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1 in 10 Couples Stay Married Only for the Kids, Poll Finds

But is it healthy to lie about being in love?

By Kristin Wong Sep 12, 2012 3:53PM

Photo: Echo/Getty ImagesWe all know it happens—couples want to get divorced, maybe even already consider themselves separated, but decide to keep up with the illusion of marriage for the sake of their children. A recent poll has found out just how many married couples do this.

According to the survey, from Healbee.com, one of every 10 married couples stays together "just for the kids."

The site, which helps its members cope with the grief of a divorce or breakup, says it's seen a 40 percent surge in users now that summer is coming to a close. Their theory is that parents play nice during the summer, when children spend more time at home. But once school starts, the estranged couples resume battle. Healbee has dubbed it a "summer cease-fire."

Of those married couples that say they're staying together only for the kids, 72 percent admit they already consider themselves separated in spite of the facade. Six out of 10 say they plan to wait until their children turn 18 and go off to college before they announce their decision to split.

Bad idea, says a spokesperson for Healbee:

"Aside from the very real possibility of children blaming themselves for their parents’ unhappiness should they choose to stay together, but then separate when they’re older, these children might also follow their parents’ patterns in their own relationships. If you grow up in an environment where everyone around you speaks with a certain accent you simply don’t notice it until you are outside of that environment."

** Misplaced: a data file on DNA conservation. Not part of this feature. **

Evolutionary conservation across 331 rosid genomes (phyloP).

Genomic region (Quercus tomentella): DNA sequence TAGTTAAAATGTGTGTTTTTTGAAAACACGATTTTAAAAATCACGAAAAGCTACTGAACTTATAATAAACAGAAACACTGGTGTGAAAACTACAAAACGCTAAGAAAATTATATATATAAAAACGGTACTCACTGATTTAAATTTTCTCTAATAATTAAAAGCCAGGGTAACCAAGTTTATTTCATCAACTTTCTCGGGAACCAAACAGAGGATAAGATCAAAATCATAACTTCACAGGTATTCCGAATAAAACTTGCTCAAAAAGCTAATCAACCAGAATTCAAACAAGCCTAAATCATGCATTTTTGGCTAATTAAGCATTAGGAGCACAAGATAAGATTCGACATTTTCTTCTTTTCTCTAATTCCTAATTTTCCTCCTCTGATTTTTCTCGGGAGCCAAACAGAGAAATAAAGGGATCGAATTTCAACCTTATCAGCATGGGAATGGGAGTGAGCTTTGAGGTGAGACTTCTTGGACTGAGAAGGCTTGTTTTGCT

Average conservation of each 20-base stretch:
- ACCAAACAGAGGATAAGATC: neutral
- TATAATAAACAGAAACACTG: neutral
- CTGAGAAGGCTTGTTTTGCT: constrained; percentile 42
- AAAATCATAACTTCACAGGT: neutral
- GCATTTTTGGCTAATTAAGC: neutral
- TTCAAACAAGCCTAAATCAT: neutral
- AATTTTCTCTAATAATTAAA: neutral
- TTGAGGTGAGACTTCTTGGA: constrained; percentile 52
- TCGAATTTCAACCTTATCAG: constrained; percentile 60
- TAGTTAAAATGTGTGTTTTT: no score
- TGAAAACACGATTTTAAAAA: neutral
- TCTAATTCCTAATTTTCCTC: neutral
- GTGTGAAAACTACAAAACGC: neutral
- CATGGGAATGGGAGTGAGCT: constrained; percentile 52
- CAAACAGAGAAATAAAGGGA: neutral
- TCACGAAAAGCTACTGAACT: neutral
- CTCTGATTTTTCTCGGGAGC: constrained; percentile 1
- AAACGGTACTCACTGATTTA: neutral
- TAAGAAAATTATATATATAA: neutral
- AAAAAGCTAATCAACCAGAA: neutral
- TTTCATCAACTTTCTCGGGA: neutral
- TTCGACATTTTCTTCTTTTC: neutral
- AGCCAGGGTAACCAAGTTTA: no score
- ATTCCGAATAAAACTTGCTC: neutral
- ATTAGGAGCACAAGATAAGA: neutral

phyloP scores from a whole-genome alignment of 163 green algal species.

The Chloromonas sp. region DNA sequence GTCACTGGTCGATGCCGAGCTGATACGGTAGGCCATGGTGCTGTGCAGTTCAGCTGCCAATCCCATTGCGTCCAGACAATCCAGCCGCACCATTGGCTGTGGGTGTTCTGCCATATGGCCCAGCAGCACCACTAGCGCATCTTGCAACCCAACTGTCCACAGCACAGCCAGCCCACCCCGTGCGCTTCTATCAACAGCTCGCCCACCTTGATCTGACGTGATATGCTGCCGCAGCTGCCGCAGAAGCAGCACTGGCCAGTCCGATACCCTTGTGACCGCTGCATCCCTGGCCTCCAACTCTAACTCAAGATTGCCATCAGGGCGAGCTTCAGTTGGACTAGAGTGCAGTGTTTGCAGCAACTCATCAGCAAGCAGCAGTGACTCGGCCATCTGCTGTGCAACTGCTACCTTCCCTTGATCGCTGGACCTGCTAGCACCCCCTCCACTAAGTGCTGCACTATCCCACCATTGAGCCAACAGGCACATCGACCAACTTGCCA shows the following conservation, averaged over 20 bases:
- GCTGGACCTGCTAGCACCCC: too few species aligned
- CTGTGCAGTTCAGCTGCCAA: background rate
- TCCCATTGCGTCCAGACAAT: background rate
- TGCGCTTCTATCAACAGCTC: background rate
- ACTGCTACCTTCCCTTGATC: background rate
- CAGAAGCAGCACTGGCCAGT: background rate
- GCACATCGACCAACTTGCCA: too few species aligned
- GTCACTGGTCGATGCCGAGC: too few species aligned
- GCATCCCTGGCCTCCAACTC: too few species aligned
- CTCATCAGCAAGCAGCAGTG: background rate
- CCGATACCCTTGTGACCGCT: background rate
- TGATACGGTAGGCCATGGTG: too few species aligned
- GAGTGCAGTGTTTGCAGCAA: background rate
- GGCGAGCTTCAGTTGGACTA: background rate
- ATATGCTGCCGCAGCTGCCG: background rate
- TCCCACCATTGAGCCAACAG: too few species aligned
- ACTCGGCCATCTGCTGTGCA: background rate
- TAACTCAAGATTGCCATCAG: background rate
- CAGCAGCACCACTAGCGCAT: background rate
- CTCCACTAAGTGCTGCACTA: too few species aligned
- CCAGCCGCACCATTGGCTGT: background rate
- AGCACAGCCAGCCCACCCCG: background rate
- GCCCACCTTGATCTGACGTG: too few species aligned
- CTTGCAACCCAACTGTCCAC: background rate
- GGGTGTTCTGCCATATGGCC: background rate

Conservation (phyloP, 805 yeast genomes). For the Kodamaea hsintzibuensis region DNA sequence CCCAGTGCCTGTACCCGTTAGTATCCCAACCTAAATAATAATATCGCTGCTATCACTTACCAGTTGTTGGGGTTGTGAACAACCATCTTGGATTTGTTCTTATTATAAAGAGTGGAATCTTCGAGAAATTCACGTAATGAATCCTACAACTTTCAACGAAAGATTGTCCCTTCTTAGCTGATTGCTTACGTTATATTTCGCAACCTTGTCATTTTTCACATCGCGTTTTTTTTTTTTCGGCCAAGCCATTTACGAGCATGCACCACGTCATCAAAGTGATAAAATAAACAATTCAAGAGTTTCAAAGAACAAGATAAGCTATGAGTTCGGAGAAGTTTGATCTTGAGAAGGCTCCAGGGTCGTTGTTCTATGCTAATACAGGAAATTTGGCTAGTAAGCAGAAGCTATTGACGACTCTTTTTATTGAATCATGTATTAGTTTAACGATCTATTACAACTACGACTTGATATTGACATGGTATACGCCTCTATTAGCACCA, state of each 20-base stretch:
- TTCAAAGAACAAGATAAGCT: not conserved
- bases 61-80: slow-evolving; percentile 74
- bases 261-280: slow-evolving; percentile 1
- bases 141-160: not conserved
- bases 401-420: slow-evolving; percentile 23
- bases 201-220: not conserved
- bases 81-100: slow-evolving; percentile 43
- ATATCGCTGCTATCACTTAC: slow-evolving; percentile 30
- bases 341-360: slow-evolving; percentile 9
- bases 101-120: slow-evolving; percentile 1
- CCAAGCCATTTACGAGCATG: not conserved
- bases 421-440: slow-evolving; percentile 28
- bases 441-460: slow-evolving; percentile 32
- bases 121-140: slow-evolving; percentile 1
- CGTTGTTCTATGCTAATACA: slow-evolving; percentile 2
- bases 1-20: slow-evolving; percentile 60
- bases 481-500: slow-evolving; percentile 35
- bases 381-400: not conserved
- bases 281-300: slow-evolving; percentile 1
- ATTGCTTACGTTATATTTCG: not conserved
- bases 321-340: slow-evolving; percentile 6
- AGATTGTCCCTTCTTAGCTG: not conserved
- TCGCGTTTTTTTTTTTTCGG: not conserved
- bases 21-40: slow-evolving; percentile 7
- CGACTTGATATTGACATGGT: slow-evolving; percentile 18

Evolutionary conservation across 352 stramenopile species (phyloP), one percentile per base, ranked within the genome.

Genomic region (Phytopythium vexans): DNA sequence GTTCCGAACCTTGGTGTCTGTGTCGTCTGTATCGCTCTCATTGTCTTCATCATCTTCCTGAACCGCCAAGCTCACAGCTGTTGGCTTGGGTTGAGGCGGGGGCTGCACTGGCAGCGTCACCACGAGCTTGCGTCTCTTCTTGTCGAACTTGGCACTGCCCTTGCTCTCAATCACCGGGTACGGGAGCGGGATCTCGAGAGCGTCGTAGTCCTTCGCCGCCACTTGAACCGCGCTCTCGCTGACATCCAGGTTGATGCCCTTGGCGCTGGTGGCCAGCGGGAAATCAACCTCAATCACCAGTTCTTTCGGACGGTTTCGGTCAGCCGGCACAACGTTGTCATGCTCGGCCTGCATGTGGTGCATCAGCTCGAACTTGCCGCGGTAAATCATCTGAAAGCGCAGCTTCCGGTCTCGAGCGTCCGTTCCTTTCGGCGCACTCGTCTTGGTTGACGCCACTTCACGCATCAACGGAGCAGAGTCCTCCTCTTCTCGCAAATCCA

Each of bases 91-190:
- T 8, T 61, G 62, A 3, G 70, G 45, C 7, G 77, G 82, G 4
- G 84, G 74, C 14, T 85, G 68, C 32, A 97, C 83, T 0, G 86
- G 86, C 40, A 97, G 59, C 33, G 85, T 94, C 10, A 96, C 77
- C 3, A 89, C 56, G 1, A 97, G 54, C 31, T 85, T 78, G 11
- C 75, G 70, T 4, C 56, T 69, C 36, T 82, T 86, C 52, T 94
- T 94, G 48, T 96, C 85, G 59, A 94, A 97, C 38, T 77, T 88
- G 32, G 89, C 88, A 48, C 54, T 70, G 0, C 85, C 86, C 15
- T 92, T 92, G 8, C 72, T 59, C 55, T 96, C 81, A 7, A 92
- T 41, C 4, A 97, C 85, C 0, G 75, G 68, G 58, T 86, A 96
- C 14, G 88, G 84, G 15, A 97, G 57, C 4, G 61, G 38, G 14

Staying together for the kids, generally, seems to be counterproductive. Of the estranged couples, only 5 percent say they resolved their issues while "playing nice" in front of the kids.

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Marriage counselor and psychotherapist Mel Schwartz would agree with Healbee's take on the matter. He told The Heart Beat:

"Staying together for the sake of the children may make little sense. To expose children to unhappiness and perhaps conflict is a terrible modeling for them and would likely incline them to have similar marriages for themselves."

If it has been decided that the marriage is indeed finished, honesty may be the best policy when dealing with children. But once parents decide to be open about their plans for separation, where do they go from there? The Heart Beat asked Healbee how parents should go about breaking the news:

"It's very much up to the parent as to know how their child will react. Unnecessarily destabilizing a child is obviously something that any parent would want to avoid. That said, depending on the child's maturity and whether they are already in a state of insecurity, then in some cases honesty may actually provide more security by informing them what is happening."

Photo: Echo/Getty Images

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Sep 17, 2012 11:14PM
Personally I think it all boil down to money...most can't afford to leave or won't out of fear that the one that is getting rejected decided to make you life miserable because you decide you don't want to be in the marriage anymore.
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